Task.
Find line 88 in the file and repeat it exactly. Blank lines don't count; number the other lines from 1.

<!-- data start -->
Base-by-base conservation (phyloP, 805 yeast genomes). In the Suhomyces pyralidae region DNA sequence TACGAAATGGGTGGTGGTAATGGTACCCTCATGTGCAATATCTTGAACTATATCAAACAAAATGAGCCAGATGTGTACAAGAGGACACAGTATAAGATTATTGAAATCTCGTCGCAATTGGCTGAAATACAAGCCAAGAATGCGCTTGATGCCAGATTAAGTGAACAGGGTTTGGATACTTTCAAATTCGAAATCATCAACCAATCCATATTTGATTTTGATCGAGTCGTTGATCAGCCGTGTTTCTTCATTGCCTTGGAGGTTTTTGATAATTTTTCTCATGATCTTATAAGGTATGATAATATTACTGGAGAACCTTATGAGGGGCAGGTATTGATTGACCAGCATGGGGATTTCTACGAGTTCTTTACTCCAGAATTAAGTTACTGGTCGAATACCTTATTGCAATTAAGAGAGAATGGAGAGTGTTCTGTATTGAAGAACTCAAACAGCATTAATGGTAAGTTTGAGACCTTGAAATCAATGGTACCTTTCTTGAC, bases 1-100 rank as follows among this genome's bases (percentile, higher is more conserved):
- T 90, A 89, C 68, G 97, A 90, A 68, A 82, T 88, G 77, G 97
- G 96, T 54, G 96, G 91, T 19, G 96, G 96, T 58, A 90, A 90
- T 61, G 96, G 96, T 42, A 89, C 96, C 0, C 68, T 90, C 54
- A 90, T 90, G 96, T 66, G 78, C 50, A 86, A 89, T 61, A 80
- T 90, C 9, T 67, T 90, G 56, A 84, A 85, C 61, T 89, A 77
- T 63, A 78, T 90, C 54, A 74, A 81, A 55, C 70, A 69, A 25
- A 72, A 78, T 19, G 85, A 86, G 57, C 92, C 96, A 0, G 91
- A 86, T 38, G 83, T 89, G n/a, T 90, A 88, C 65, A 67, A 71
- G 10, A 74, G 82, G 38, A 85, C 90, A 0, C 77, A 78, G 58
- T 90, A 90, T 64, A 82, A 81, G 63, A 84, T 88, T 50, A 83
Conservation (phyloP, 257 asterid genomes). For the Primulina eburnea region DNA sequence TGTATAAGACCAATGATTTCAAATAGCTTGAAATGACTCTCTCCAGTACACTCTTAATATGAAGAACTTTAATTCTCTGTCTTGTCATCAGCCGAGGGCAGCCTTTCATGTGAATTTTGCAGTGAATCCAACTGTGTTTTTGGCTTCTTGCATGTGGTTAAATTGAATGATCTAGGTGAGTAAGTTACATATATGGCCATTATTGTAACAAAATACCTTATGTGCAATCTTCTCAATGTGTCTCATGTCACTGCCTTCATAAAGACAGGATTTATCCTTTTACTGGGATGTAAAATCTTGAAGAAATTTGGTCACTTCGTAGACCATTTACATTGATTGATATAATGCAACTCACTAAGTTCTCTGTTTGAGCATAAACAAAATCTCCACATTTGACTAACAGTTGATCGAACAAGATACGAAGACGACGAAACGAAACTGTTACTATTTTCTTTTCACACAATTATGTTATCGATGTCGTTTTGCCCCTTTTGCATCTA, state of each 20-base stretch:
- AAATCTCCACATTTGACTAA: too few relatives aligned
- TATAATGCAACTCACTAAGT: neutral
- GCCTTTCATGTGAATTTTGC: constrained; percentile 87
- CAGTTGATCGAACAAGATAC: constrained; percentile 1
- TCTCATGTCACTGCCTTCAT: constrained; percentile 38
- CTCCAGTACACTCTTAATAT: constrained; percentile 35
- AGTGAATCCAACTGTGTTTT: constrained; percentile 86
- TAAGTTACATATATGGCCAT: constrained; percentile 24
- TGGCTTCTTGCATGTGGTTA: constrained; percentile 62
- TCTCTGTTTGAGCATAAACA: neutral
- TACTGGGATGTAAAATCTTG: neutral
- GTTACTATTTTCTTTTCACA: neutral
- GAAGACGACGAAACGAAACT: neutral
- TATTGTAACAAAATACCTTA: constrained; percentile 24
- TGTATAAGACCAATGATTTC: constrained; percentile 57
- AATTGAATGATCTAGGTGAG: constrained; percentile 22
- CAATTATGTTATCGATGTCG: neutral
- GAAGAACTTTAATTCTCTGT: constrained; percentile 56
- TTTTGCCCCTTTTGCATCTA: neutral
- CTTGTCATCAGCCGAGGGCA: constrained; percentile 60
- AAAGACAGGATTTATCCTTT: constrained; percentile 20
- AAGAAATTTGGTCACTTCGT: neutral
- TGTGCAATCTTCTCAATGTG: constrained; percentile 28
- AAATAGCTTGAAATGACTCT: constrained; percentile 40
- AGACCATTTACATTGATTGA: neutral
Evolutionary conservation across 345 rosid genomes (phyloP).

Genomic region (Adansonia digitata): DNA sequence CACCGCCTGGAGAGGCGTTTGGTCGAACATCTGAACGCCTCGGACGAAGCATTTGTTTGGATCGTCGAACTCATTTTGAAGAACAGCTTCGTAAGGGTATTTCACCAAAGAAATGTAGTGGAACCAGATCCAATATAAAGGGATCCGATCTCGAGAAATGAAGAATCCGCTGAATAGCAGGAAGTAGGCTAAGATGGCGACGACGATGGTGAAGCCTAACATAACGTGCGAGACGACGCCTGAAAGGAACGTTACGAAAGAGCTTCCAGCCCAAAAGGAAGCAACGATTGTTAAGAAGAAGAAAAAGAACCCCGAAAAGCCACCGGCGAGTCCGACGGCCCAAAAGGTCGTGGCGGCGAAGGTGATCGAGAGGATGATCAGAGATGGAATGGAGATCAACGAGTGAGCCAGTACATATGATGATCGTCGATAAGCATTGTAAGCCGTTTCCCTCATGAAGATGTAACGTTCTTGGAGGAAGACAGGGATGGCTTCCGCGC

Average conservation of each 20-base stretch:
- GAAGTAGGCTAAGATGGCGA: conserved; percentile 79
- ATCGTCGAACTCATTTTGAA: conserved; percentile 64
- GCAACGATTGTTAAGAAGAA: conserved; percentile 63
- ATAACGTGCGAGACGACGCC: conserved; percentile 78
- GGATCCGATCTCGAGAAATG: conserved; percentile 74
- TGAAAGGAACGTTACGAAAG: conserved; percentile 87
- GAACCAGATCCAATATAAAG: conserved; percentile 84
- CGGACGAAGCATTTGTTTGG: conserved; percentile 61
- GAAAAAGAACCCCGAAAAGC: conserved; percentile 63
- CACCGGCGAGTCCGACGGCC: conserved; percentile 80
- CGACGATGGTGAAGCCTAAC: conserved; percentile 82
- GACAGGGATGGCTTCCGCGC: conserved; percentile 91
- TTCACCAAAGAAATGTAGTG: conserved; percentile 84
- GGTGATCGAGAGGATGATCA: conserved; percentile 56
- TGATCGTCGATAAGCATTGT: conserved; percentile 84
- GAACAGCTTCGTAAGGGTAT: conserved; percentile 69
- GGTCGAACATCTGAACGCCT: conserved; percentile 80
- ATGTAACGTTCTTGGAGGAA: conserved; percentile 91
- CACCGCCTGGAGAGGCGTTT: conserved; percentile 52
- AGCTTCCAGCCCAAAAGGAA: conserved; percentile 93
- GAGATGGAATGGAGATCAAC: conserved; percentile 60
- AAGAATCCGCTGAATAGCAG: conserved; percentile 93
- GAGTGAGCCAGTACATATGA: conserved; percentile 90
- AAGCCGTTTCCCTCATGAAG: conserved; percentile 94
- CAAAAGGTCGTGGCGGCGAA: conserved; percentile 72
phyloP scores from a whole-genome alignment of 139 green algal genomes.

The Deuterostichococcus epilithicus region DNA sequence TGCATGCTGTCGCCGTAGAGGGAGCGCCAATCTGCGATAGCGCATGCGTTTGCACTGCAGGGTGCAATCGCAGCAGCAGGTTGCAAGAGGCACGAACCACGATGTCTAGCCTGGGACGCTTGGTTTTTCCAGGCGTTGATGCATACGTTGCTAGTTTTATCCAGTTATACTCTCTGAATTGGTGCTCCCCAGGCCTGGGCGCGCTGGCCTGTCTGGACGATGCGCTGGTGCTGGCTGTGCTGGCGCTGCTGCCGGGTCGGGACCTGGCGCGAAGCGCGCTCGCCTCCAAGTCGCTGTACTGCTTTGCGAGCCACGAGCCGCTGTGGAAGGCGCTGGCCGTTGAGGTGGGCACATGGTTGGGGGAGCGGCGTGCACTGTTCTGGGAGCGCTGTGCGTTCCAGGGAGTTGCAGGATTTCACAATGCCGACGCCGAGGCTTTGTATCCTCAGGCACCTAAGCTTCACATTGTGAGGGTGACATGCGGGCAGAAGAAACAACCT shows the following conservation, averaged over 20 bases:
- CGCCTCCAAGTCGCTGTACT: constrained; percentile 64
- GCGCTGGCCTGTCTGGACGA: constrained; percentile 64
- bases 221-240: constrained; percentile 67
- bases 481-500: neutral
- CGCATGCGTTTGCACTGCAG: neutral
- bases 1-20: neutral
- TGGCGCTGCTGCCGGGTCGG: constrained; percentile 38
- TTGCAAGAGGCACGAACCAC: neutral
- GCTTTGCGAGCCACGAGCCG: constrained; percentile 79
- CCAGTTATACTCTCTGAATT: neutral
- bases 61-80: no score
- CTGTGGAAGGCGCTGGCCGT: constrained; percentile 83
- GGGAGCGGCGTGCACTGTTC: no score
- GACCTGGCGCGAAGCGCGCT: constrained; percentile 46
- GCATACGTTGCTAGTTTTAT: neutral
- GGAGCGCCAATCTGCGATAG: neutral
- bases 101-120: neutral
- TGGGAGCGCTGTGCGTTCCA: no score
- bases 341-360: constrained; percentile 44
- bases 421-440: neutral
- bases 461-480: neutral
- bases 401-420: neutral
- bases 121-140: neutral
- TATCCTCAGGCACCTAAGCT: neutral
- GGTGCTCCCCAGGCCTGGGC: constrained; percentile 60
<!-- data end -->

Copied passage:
- bases 461-480: neutral